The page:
Texas Governor Greg Abbott said he supports a broad law defining the state's ability to preempt local regulations. Chip Somodevilla/AP

State government gives the GOP a platform to keep acting as the opposition party—against “liberal cities.”

Last week, Texas Governor Greg Abbott threw his support behind preemption—the idea that state authority precludes local authority on most any matter.

“As opposed to the state having to take multiple rifle-shot approaches at overriding local regulations, I think a broad-based law by the state of Texas that says across the board, the state is going to preempt local regulations, is a superior approach,” he said during a Q&A with the Texas Conservative Coalition Research Institute.

That comes as no surprise; Abbott is a governor, and his state is Texas. After the last legislative session, he signed legislation forbidding cities from passing local regulations on oil drilling, a response to an anti-fracking bill passed (and later repealed) by Denton in November 2014.

Abbott’s latest comments come as the new biennial Texas legislative session takes up the question with renewed urgency as lawmakers look to pass their own version of the “bathroom bill”—the one that North Carolina is looking to scrap. Other Texas legislators set forth to cap local property taxes and ban bans on plastic bags. Abbott, meanwhile, has pledged to force cities “to pay a price so stiff they will not be able to adopt sanctuary city policies.”

Abbott’s quote is more remarkable than it might look at first blush. By promising to block local regulations, no matter their merit, he’s is outlining a policy of obstruction—a capital-P preemption to thwart liberal cities from passing legislation. It’s the latest in a series of escalating gestures by red-state governors and lawmakers to curtail the rights of their more-liberal cities.

In the wake of his failed bid to bring President Donald Trump’s Affordable Health Care Act to fruition, House Speaker Paul Ryan has blamed the GOP’s “growing pains” in transitioning from an opposition party to a governing party. While that’s a fresh worry for Ryan and the unruly Freedom Caucus, it’s not a problem for many rank-and-file Republicans outside the capital. Republican-dominated state governments offer conservatives a perfect platform to play the opposition, with liberal cities as their foil.

Who gets to decide what cities do?

Friction between states and cities isn’t isolated to Texas in 2017. The red state–versus–blue cities dynamic is playing out in statehouses across the country. At least 36 states have introduced laws preempting cities since 2016, on topics ranging from who pees where to “constitutional carry” for guns. Tallahassee Mayor Andrew Gillum won a rare battle against the gun lobby over preemption in a federal appellate court in February; Gillum is now taking up #DefendLocal as his rallying cry for a run at the governor’s mansion.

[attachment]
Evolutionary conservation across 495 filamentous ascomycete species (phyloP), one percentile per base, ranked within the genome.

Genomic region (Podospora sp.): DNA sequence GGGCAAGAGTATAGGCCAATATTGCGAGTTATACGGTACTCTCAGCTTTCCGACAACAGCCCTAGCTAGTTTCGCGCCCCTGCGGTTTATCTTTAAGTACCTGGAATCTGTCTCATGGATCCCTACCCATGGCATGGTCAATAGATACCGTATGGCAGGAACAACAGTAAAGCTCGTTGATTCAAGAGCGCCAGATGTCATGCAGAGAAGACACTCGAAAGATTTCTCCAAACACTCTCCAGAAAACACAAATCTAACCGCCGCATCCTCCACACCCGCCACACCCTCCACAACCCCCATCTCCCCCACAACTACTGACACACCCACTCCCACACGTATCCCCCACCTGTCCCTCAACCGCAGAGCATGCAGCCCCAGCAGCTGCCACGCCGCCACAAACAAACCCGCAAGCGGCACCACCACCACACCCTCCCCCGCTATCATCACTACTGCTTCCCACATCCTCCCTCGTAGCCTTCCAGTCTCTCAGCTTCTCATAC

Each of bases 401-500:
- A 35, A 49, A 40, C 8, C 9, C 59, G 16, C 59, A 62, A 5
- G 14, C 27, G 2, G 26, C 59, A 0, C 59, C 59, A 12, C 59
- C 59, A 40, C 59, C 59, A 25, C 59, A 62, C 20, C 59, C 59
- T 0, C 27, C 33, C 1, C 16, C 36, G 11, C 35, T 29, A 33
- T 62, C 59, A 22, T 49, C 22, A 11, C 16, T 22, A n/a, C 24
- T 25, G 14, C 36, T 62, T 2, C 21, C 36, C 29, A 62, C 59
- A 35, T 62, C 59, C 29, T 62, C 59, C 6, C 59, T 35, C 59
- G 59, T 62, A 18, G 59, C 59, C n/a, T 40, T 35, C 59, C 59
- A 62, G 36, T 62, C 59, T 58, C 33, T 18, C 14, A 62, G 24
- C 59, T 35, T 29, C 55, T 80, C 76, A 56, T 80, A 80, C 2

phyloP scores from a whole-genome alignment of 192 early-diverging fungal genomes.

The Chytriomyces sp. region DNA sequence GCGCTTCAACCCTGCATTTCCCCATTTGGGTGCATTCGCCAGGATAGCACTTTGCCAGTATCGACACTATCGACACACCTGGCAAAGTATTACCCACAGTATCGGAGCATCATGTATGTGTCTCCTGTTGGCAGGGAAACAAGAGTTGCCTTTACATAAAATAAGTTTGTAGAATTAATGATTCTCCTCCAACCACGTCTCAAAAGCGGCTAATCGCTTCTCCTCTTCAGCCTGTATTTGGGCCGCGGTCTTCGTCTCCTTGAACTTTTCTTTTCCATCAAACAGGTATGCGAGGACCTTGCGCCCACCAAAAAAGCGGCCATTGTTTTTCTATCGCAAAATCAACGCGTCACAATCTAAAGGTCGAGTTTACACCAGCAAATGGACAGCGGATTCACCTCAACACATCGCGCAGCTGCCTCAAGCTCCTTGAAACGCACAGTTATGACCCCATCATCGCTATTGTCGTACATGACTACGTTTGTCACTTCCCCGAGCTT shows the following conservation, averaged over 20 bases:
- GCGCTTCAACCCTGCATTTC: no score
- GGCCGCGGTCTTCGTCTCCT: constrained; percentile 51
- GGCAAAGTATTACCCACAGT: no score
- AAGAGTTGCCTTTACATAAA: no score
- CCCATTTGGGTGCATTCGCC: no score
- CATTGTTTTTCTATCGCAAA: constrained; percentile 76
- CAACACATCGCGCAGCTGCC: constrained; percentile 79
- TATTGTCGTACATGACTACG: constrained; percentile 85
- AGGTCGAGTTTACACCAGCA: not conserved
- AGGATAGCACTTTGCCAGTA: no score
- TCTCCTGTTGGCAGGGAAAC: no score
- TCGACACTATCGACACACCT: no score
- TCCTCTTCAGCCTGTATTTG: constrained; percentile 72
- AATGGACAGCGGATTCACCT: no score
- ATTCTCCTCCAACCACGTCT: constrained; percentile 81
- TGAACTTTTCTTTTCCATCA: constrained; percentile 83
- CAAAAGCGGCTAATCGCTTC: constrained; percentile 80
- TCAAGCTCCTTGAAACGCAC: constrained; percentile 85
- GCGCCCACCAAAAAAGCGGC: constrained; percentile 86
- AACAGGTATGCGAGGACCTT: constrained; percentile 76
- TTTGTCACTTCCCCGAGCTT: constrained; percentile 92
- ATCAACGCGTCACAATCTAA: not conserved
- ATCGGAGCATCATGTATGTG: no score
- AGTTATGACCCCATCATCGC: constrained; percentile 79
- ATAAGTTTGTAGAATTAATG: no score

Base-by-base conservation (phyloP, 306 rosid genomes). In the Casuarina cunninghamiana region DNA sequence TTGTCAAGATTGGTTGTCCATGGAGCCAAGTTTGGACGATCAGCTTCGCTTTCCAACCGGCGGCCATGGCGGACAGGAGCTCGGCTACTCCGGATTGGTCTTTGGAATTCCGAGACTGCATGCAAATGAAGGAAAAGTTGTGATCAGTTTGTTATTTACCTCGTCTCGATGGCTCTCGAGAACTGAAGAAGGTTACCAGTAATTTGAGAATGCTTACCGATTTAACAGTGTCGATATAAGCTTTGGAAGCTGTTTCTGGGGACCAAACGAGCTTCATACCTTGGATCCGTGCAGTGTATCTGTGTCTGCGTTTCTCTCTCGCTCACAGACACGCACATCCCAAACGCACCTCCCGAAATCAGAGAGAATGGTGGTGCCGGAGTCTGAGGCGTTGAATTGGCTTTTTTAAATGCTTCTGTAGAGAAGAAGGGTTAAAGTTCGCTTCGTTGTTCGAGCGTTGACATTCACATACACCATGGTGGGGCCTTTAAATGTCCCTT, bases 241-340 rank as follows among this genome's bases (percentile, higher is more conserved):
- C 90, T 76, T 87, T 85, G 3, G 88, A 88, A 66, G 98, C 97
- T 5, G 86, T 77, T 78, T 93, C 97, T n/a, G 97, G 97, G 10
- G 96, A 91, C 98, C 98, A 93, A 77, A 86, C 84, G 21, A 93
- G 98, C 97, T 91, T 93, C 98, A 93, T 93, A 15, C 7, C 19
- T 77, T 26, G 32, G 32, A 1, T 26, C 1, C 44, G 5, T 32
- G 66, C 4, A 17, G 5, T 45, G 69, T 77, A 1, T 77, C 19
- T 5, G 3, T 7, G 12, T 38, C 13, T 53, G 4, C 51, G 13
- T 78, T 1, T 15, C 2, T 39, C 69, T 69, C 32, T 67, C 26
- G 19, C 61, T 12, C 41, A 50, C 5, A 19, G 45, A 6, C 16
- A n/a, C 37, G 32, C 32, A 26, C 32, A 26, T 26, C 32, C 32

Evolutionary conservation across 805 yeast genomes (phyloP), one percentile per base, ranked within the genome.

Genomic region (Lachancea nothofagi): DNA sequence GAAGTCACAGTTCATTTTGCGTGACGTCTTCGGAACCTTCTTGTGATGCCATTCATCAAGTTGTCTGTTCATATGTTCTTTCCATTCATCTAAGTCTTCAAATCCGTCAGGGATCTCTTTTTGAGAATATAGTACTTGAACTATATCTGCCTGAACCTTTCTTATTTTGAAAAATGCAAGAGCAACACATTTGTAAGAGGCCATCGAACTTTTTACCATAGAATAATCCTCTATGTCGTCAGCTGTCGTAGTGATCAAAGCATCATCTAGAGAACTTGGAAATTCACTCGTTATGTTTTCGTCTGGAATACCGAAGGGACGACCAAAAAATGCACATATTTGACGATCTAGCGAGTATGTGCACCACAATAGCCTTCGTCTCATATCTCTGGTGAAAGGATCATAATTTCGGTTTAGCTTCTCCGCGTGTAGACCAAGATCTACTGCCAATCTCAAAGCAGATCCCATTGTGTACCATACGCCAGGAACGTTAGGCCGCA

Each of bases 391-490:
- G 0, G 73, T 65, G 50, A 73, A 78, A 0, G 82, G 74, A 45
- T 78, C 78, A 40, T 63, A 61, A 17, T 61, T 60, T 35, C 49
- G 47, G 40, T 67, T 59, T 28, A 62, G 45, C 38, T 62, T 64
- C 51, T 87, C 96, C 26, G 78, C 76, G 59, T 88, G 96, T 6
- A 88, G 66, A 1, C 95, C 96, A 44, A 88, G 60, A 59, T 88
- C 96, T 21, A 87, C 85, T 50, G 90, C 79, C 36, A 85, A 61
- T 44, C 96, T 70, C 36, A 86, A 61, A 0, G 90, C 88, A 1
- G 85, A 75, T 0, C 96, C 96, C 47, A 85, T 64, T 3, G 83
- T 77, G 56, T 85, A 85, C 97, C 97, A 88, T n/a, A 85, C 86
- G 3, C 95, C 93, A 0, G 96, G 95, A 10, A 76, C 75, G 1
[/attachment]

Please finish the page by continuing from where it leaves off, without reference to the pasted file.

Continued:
Texas may be unique, however, in the deepness of its red and richness of its blue—and for the puzzlingly purplish color the preemption debate takes in a state that prizes autonomy as a signature character.

Trump’s election has pushed immigration to the fore, of course, and pushed liberal cities into the firing line, especially in a border state like Texas. After Travis County Sheriff Sally Hernandez, whose purview comprises Austin and environs, implemented a sanctuary policy for the county, Abbott made good on his threat by slashing $1.5 million in state funds. The Texas House just approved a penalty on “sanctuary businesses,” targeting companies that employ undocumented immigrants. As a state, Texas is against open trade and for closed borders—even though major Texas industries, such as the cattle trade, depend mightily on Mexico to thrive.

Or consider the cap on property tax increases, which the Texas Senate approved last week. The bill would impose an automatic referendum on any proposal to increase city or county property taxes above 5 percent. That would seem to give greater control to local residents over their own taxes. In effect, though, it would install rule by ballot measure, a hobgoblin form of direct democracy that has bedeviled San Francisco and Los Angeles (and Houston, too).

Urban Texans don’t need any help demonizing taxes. Houston operates under a revenue cap that has forced the city to cut property taxes several times in order to stay under the ceiling. Various municipal leaders opposed the new property tax cap passed by the Texas Senate; residents of their cities, however, may not ever rally enough pro-tax votes, if and when the need for new revenue arises. (And it will—but more on that in a moment.)